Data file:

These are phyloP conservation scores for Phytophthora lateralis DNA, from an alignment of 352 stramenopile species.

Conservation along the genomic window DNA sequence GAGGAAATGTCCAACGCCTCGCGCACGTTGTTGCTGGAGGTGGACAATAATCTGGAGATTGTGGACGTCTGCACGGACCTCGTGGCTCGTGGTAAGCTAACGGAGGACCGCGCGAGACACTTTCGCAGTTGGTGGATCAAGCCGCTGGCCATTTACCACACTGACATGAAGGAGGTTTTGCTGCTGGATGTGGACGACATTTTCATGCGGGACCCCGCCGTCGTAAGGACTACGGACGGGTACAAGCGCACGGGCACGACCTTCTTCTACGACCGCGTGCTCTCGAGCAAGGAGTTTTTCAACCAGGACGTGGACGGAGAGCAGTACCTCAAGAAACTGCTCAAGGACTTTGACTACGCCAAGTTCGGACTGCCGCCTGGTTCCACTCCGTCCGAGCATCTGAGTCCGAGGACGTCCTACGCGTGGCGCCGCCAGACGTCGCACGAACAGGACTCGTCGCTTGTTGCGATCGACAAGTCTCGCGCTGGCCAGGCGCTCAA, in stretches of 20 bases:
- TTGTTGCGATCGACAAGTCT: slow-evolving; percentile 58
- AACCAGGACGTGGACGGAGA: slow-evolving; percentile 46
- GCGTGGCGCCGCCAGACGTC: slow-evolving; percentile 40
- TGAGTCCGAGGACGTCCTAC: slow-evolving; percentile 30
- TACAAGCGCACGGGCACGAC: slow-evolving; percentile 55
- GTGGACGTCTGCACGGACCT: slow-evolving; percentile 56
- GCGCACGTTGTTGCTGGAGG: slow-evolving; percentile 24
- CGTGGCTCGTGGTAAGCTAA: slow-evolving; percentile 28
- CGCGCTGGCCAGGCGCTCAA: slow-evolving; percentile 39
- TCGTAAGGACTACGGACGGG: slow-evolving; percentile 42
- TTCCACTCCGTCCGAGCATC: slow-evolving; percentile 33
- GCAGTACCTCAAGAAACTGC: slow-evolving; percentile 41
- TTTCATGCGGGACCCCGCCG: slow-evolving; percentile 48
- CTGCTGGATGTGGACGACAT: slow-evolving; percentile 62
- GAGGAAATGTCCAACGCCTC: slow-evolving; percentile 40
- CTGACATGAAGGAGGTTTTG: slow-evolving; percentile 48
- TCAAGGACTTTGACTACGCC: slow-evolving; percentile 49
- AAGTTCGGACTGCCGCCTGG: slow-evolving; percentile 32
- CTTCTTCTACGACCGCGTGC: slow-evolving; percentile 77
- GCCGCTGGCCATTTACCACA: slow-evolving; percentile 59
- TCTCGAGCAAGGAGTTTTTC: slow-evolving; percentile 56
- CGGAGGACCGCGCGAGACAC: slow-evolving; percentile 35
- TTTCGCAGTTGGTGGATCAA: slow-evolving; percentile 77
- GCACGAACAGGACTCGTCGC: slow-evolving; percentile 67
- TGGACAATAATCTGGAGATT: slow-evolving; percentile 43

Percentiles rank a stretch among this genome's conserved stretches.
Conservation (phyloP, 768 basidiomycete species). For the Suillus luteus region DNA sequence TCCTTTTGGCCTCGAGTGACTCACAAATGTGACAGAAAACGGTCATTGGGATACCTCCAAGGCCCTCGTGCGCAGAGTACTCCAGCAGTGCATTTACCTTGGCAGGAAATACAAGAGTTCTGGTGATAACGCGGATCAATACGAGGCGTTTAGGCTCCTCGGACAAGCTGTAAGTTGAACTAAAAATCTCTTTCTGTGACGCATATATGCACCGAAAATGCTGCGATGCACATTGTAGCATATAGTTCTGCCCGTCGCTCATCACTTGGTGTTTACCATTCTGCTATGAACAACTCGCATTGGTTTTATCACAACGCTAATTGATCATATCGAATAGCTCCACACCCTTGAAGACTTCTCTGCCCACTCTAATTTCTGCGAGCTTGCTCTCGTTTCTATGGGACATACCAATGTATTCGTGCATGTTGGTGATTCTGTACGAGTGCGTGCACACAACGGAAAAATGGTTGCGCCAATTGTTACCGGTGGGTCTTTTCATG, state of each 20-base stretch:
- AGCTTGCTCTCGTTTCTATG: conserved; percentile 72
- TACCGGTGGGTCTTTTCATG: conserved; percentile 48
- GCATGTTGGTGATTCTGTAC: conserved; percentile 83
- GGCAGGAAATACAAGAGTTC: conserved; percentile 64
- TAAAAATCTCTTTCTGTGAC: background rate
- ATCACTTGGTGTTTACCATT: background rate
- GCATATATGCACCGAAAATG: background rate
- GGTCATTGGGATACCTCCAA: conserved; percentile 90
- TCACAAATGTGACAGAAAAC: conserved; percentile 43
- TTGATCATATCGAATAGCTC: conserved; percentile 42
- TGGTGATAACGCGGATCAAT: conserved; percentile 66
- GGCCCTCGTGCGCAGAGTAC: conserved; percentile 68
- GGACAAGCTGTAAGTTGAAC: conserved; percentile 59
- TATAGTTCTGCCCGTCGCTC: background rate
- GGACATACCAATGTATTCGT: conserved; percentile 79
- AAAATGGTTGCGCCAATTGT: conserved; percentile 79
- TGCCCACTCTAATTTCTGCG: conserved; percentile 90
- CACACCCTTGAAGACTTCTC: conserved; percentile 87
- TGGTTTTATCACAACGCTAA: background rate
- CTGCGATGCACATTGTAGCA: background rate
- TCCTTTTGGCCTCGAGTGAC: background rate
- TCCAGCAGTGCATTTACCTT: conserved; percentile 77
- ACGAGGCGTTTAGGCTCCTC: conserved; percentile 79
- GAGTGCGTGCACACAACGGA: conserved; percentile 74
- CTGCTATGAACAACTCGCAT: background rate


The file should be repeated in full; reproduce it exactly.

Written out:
These are phyloP conservation scores for Phytophthora lateralis DNA, from an alignment of 352 stramenopile species.

Conservation along the genomic window DNA sequence GAGGAAATGTCCAACGCCTCGCGCACGTTGTTGCTGGAGGTGGACAATAATCTGGAGATTGTGGACGTCTGCACGGACCTCGTGGCTCGTGGTAAGCTAACGGAGGACCGCGCGAGACACTTTCGCAGTTGGTGGATCAAGCCGCTGGCCATTTACCACACTGACATGAAGGAGGTTTTGCTGCTGGATGTGGACGACATTTTCATGCGGGACCCCGCCGTCGTAAGGACTACGGACGGGTACAAGCGCACGGGCACGACCTTCTTCTACGACCGCGTGCTCTCGAGCAAGGAGTTTTTCAACCAGGACGTGGACGGAGAGCAGTACCTCAAGAAACTGCTCAAGGACTTTGACTACGCCAAGTTCGGACTGCCGCCTGGTTCCACTCCGTCCGAGCATCTGAGTCCGAGGACGTCCTACGCGTGGCGCCGCCAGACGTCGCACGAACAGGACTCGTCGCTTGTTGCGATCGACAAGTCTCGCGCTGGCCAGGCGCTCAA, in stretches of 20 bases:
- TTGTTGCGATCGACAAGTCT: slow-evolving; percentile 58
- AACCAGGACGTGGACGGAGA: slow-evolving; percentile 46
- GCGTGGCGCCGCCAGACGTC: slow-evolving; percentile 40
- TGAGTCCGAGGACGTCCTAC: slow-evolving; percentile 30
- TACAAGCGCACGGGCACGAC: slow-evolving; percentile 55
- GTGGACGTCTGCACGGACCT: slow-evolving; percentile 56
- GCGCACGTTGTTGCTGGAGG: slow-evolving; percentile 24
- CGTGGCTCGTGGTAAGCTAA: slow-evolving; percentile 28
- CGCGCTGGCCAGGCGCTCAA: slow-evolving; percentile 39
- TCGTAAGGACTACGGACGGG: slow-evolving; percentile 42
- TTCCACTCCGTCCGAGCATC: slow-evolving; percentile 33
- GCAGTACCTCAAGAAACTGC: slow-evolving; percentile 41
- TTTCATGCGGGACCCCGCCG: slow-evolving; percentile 48
- CTGCTGGATGTGGACGACAT: slow-evolving; percentile 62
- GAGGAAATGTCCAACGCCTC: slow-evolving; percentile 40
- CTGACATGAAGGAGGTTTTG: slow-evolving; percentile 48
- TCAAGGACTTTGACTACGCC: slow-evolving; percentile 49
- AAGTTCGGACTGCCGCCTGG: slow-evolving; percentile 32
- CTTCTTCTACGACCGCGTGC: slow-evolving; percentile 77
- GCCGCTGGCCATTTACCACA: slow-evolving; percentile 59
- TCTCGAGCAAGGAGTTTTTC: slow-evolving; percentile 56
- CGGAGGACCGCGCGAGACAC: slow-evolving; percentile 35
- TTTCGCAGTTGGTGGATCAA: slow-evolving; percentile 77
- GCACGAACAGGACTCGTCGC: slow-evolving; percentile 67
- TGGACAATAATCTGGAGATT: slow-evolving; percentile 43

Percentiles rank a stretch among this genome's conserved stretches.
Conservation (phyloP, 768 basidiomycete species). For the Suillus luteus region DNA sequence TCCTTTTGGCCTCGAGTGACTCACAAATGTGACAGAAAACGGTCATTGGGATACCTCCAAGGCCCTCGTGCGCAGAGTACTCCAGCAGTGCATTTACCTTGGCAGGAAATACAAGAGTTCTGGTGATAACGCGGATCAATACGAGGCGTTTAGGCTCCTCGGACAAGCTGTAAGTTGAACTAAAAATCTCTTTCTGTGACGCATATATGCACCGAAAATGCTGCGATGCACATTGTAGCATATAGTTCTGCCCGTCGCTCATCACTTGGTGTTTACCATTCTGCTATGAACAACTCGCATTGGTTTTATCACAACGCTAATTGATCATATCGAATAGCTCCACACCCTTGAAGACTTCTCTGCCCACTCTAATTTCTGCGAGCTTGCTCTCGTTTCTATGGGACATACCAATGTATTCGTGCATGTTGGTGATTCTGTACGAGTGCGTGCACACAACGGAAAAATGGTTGCGCCAATTGTTACCGGTGGGTCTTTTCATG, state of each 20-base stretch:
- AGCTTGCTCTCGTTTCTATG: conserved; percentile 72
- TACCGGTGGGTCTTTTCATG: conserved; percentile 48
- GCATGTTGGTGATTCTGTAC: conserved; percentile 83
- GGCAGGAAATACAAGAGTTC: conserved; percentile 64
- TAAAAATCTCTTTCTGTGAC: background rate
- ATCACTTGGTGTTTACCATT: background rate
- GCATATATGCACCGAAAATG: background rate
- GGTCATTGGGATACCTCCAA: conserved; percentile 90
- TCACAAATGTGACAGAAAAC: conserved; percentile 43
- TTGATCATATCGAATAGCTC: conserved; percentile 42
- TGGTGATAACGCGGATCAAT: conserved; percentile 66
- GGCCCTCGTGCGCAGAGTAC: conserved; percentile 68
- GGACAAGCTGTAAGTTGAAC: conserved; percentile 59
- TATAGTTCTGCCCGTCGCTC: background rate
- GGACATACCAATGTATTCGT: conserved; percentile 79
- AAAATGGTTGCGCCAATTGT: conserved; percentile 79
- TGCCCACTCTAATTTCTGCG: conserved; percentile 90
- CACACCCTTGAAGACTTCTC: conserved; percentile 87
- TGGTTTTATCACAACGCTAA: background rate
- CTGCGATGCACATTGTAGCA: background rate
- TCCTTTTGGCCTCGAGTGAC: background rate
- TCCAGCAGTGCATTTACCTT: conserved; percentile 77
- ACGAGGCGTTTAGGCTCCTC: conserved; percentile 79
- GAGTGCGTGCACACAACGGA: conserved; percentile 74
- CTGCTATGAACAACTCGCAT: background rate